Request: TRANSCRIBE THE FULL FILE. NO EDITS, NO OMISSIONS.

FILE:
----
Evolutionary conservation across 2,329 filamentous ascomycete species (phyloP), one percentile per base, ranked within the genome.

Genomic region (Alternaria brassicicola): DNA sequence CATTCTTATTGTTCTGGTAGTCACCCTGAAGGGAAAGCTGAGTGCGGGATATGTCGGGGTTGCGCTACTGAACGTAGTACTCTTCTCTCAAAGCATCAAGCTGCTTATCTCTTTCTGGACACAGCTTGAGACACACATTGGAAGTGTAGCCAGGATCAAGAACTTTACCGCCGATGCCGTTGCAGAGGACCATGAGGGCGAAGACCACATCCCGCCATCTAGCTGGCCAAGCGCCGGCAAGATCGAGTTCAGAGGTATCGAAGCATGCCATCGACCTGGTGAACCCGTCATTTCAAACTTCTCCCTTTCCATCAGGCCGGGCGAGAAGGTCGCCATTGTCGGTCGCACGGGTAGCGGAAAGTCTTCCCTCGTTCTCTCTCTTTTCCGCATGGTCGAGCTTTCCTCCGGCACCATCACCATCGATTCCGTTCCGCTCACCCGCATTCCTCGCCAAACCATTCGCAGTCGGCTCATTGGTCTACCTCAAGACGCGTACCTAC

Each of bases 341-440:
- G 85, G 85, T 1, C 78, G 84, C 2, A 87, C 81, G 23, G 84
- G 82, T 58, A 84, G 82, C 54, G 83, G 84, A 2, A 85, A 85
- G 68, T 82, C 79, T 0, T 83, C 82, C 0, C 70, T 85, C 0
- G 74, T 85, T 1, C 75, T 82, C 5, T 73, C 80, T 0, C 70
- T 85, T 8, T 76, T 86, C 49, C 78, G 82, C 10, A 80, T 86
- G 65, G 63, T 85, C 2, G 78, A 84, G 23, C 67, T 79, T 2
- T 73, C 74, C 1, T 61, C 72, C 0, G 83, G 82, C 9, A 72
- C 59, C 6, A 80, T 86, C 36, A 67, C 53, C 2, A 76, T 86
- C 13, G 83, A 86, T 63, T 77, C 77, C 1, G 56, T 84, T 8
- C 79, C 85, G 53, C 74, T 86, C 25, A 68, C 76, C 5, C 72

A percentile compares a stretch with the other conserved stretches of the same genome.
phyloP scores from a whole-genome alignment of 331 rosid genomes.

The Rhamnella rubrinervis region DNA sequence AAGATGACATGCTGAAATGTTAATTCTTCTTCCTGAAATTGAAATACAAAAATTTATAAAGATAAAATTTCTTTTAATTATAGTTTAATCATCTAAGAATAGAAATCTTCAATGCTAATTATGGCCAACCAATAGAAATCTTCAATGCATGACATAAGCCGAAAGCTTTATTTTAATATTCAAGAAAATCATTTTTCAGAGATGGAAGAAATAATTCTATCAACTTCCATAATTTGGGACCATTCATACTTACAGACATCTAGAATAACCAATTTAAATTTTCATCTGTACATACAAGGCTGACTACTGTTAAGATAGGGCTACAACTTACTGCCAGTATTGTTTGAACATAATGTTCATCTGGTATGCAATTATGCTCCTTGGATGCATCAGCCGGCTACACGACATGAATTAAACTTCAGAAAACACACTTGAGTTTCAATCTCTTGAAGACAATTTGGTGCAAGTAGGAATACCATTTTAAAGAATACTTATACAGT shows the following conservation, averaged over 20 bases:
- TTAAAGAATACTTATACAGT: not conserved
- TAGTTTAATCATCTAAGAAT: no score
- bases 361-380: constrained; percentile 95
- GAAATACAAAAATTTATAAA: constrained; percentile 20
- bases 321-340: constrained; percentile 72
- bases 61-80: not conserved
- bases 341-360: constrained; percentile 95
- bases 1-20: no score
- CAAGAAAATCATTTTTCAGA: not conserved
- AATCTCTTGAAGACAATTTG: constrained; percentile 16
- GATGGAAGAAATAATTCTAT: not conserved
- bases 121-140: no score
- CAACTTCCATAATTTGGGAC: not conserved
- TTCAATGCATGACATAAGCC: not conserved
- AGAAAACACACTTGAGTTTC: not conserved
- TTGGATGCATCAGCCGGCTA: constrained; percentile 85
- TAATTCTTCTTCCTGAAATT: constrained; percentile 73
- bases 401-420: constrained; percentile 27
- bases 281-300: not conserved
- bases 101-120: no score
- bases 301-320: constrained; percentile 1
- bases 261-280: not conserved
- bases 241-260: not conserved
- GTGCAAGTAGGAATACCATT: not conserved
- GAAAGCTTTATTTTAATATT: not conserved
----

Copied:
Evolutionary conservation across 2,329 filamentous ascomycete species (phyloP), one percentile per base, ranked within the genome.

Genomic region (Alternaria brassicicola): DNA sequence CATTCTTATTGTTCTGGTAGTCACCCTGAAGGGAAAGCTGAGTGCGGGATATGTCGGGGTTGCGCTACTGAACGTAGTACTCTTCTCTCAAAGCATCAAGCTGCTTATCTCTTTCTGGACACAGCTTGAGACACACATTGGAAGTGTAGCCAGGATCAAGAACTTTACCGCCGATGCCGTTGCAGAGGACCATGAGGGCGAAGACCACATCCCGCCATCTAGCTGGCCAAGCGCCGGCAAGATCGAGTTCAGAGGTATCGAAGCATGCCATCGACCTGGTGAACCCGTCATTTCAAACTTCTCCCTTTCCATCAGGCCGGGCGAGAAGGTCGCCATTGTCGGTCGCACGGGTAGCGGAAAGTCTTCCCTCGTTCTCTCTCTTTTCCGCATGGTCGAGCTTTCCTCCGGCACCATCACCATCGATTCCGTTCCGCTCACCCGCATTCCTCGCCAAACCATTCGCAGTCGGCTCATTGGTCTACCTCAAGACGCGTACCTAC

Each of bases 341-440:
- G 85, G 85, T 1, C 78, G 84, C 2, A 87, C 81, G 23, G 84
- G 82, T 58, A 84, G 82, C 54, G 83, G 84, A 2, A 85, A 85
- G 68, T 82, C 79, T 0, T 83, C 82, C 0, C 70, T 85, C 0
- G 74, T 85, T 1, C 75, T 82, C 5, T 73, C 80, T 0, C 70
- T 85, T 8, T 76, T 86, C 49, C 78, G 82, C 10, A 80, T 86
- G 65, G 63, T 85, C 2, G 78, A 84, G 23, C 67, T 79, T 2
- T 73, C 74, C 1, T 61, C 72, C 0, G 83, G 82, C 9, A 72
- C 59, C 6, A 80, T 86, C 36, A 67, C 53, C 2, A 76, T 86
- C 13, G 83, A 86, T 63, T 77, C 77, C 1, G 56, T 84, T 8
- C 79, C 85, G 53, C 74, T 86, C 25, A 68, C 76, C 5, C 72

A percentile compares a stretch with the other conserved stretches of the same genome.
phyloP scores from a whole-genome alignment of 331 rosid genomes.

The Rhamnella rubrinervis region DNA sequence AAGATGACATGCTGAAATGTTAATTCTTCTTCCTGAAATTGAAATACAAAAATTTATAAAGATAAAATTTCTTTTAATTATAGTTTAATCATCTAAGAATAGAAATCTTCAATGCTAATTATGGCCAACCAATAGAAATCTTCAATGCATGACATAAGCCGAAAGCTTTATTTTAATATTCAAGAAAATCATTTTTCAGAGATGGAAGAAATAATTCTATCAACTTCCATAATTTGGGACCATTCATACTTACAGACATCTAGAATAACCAATTTAAATTTTCATCTGTACATACAAGGCTGACTACTGTTAAGATAGGGCTACAACTTACTGCCAGTATTGTTTGAACATAATGTTCATCTGGTATGCAATTATGCTCCTTGGATGCATCAGCCGGCTACACGACATGAATTAAACTTCAGAAAACACACTTGAGTTTCAATCTCTTGAAGACAATTTGGTGCAAGTAGGAATACCATTTTAAAGAATACTTATACAGT shows the following conservation, averaged over 20 bases:
- TTAAAGAATACTTATACAGT: not conserved
- TAGTTTAATCATCTAAGAAT: no score
- bases 361-380: constrained; percentile 95
- GAAATACAAAAATTTATAAA: constrained; percentile 20
- bases 321-340: constrained; percentile 72
- bases 61-80: not conserved
- bases 341-360: constrained; percentile 95
- bases 1-20: no score
- CAAGAAAATCATTTTTCAGA: not conserved
- AATCTCTTGAAGACAATTTG: constrained; percentile 16
- GATGGAAGAAATAATTCTAT: not conserved
- bases 121-140: no score
- CAACTTCCATAATTTGGGAC: not conserved
- TTCAATGCATGACATAAGCC: not conserved
- AGAAAACACACTTGAGTTTC: not conserved
- TTGGATGCATCAGCCGGCTA: constrained; percentile 85
- TAATTCTTCTTCCTGAAATT: constrained; percentile 73
- bases 401-420: constrained; percentile 27
- bases 281-300: not conserved
- bases 101-120: no score
- bases 301-320: constrained; percentile 1
- bases 261-280: not conserved
- bases 241-260: not conserved
- GTGCAAGTAGGAATACCATT: not conserved
- GAAAGCTTTATTTTAATATT: not conserved